Twelve Offices6, either in their capacities as receiving Offices and/or International Searching Authorities, have started transmitting record copies, international search reports and other documents to the International Bureau in electronic form, via the PCT Electronic Data Interchange Service (PCT EDI). This flexible, secure and automated mechanism enables Offices to exchange bulk data and documents with the International Bureau.

 

4.3 Electronic filing

4.3.1 Significant Move to E-filing

In 2005, 26.3% of the total number of international applications were filed electronically. It became possible to file international applications electronically with three more receiving Offices: the Australian Patent Office, the Danish Patent and Trademark Office, and the Netherlands Industrial Property Office. At the end of 2005, there were 12 receiving Offices that accepted filing in electronic form. Four further Offices were added in early 2006: the Polish Patent Office, the Romanian Office for Inventions and Trademarks, the Slovak Industrial Property Office, and the Swedish Patent and Registration Office.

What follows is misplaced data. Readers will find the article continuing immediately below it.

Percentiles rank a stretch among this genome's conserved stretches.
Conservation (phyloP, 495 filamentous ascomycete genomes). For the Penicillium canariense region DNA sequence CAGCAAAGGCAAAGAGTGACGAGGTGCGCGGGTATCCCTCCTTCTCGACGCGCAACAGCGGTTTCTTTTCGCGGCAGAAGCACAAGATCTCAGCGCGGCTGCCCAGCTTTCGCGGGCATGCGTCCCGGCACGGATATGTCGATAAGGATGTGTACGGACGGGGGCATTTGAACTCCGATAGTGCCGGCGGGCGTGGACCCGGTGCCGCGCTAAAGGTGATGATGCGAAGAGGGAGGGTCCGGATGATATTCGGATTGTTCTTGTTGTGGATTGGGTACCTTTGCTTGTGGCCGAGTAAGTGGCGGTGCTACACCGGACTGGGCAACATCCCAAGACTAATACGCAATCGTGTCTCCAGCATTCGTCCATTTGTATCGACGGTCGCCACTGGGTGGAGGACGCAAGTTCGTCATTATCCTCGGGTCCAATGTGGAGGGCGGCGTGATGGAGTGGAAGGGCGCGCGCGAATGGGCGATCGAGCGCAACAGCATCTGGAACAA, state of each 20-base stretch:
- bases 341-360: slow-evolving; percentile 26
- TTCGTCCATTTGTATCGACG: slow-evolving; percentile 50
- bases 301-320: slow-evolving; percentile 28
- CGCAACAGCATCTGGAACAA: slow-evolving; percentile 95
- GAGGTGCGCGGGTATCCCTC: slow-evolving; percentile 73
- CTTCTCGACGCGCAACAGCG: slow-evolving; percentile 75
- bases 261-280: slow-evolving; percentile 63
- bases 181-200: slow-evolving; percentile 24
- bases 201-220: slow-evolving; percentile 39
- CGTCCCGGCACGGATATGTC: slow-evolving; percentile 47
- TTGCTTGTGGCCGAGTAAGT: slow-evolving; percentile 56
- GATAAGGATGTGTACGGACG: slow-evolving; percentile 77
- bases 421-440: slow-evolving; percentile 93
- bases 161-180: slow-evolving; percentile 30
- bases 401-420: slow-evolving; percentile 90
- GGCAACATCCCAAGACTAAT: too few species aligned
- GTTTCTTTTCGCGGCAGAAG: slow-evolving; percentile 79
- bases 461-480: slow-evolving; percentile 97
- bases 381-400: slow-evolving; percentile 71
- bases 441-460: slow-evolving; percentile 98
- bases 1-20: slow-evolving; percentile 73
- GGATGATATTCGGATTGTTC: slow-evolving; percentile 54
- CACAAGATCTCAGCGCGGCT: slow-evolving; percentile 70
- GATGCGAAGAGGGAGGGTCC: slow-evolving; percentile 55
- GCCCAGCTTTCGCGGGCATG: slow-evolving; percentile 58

The graph below shows the changing share of filings on paper, filings on paper together with a diskette prepared electronically using the PCT-EASY functionality, and fully electronic filings (E-filings) since 1998.

Share of filings by filing method

Filing Methods

4.3.2 PCT-SAFE Software